Countdown a real pressure cooker

CONCORD, N.C. -- There was a genuine morning traffic jam at zMax Dragway.

Matt Smith sat on his NHRA Pro Stock Motorcycle, craning his neck to try and see around the other vehicles lined up ahead of him, waiting for their turn to hammer down the strip. There was Antron Brown's Top Fuel ride, which trailed John Force's Funny Car, which was being held up by … a forklift hauling away a pair of port-a-johns and a guy with a leaf blower.

Watching it all was Ashley Force Hood, stealthily dressed in a T-shirt and sunglasses.

"Welcome," she said with a smile, "to the Monday Nationals."

On Monday morning, less than 24 hours after the final green light of Sunday's hot, sticky, oil-down-covered NHRA O'Reilly Auto Parts Nationals, nearly every one of drag racing's biggest stars was at it again, cashing in a precious test date to prepare for this weekend's event at the Texas Motorplex.

"It's hotter here in Charlotte than we thought it would be," said Brandon Bernstein, fifth in Top Fuel points. "And we all know it'll be hot in Dallas next week. So I think a lot of teams decided to use up a test and stick around, even if they hadn't originally planned to."

Such is life two races into the NHRA's six-event Countdown to the Championship, where pressure to keep pace in the title hunt changes the mindset of Nitro Alley on a near hourly basis.

There already have been runaways, disappointments and sleepless nights. And we're just two weeks in.

"The Countdown just puts everyone on edge," Bernstein said as he stopped to wipe a barrelful of sweat from his brow. "You don't think it's going to be any different than the regular season. But it is. It's totally nuts."

Nitro-powered pressure cooker

When the NHRA introduced the Countdown format in 2007, the idea was simple and unapologetically based on NASCAR's Chase, which was in its fourth year. Separate the top 10 drivers in each class (in '07 it was just eight), reset the points and have at it.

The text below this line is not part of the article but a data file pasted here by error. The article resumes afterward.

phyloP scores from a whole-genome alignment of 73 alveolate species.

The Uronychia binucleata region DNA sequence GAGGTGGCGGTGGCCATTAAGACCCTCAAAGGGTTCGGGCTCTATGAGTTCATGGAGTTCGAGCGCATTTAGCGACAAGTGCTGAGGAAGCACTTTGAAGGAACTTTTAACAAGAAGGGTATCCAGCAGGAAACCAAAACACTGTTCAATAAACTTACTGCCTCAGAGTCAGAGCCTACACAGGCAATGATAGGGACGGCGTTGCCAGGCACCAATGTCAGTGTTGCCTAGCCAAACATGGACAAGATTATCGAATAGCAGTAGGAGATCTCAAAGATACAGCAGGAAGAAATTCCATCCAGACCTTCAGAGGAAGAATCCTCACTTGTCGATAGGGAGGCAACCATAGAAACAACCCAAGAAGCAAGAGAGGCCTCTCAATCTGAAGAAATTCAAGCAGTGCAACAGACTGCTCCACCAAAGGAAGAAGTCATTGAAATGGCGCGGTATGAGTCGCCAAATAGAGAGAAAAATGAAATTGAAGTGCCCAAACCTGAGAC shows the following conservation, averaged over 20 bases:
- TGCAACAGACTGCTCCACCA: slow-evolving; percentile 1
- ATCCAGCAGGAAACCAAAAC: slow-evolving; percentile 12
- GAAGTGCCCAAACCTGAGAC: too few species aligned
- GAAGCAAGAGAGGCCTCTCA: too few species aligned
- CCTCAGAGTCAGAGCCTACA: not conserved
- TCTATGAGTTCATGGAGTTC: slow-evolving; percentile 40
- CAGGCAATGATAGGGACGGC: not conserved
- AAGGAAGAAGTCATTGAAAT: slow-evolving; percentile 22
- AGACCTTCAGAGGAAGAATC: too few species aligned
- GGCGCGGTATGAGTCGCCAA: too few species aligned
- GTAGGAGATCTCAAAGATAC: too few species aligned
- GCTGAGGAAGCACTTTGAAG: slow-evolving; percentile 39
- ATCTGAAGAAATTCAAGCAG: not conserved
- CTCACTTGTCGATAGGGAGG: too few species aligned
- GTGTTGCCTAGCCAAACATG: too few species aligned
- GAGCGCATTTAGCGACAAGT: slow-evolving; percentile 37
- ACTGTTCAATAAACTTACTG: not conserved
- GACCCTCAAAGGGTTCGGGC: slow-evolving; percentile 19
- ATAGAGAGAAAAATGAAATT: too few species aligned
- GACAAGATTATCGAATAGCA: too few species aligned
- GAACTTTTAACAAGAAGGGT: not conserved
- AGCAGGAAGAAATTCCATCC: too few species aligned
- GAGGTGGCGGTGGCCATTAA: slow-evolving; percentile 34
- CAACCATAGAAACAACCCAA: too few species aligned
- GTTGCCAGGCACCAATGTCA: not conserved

There was, however, one glaring difference between the hot rods and the stock cars.

"It's only six weeks!" John Force exclaimed when asked about the subject. The 14-time Funny Car champion is 0-for-3 in the Countdown, though he missed most of the inaugural season after a crash. He rolls into Dallas with a slim four-point lead over Jack Beckman. "You can't do hardly anything in six weeks. But now you can win -- or lose -- a championship."

In other words, it is intense. And every single run, including qualifying, can have a gigantic impact on one's title hopes.

"What's the NASCAR deal? Ten weeks, right?" Beckman asked rhetorically. "So on paper you could have a terrible weekend, maybe even two, and still have time to recover. Over here you have one bad weekend, make one bad decision, and you're deader than King Tut."

Ask Antron Brown.

"I blew it at Indy," admitted the man who led the Top Fuel standings at the start of the '09 postseason before finishing third. "It's been, what, more than two weeks now and I'm still mad at myself."

Brown entered this year's Countdown seeded fifth. He was also seeded fifth in final eliminations for the Labor Day weekend U.S. Nationals, the Countdown's first event and drag racing's Daytona 500. But he and his team spent too much time looking ahead to a showdown with points leader Larry Dixon and not enough time at the dragster they faced in the 16-car first round.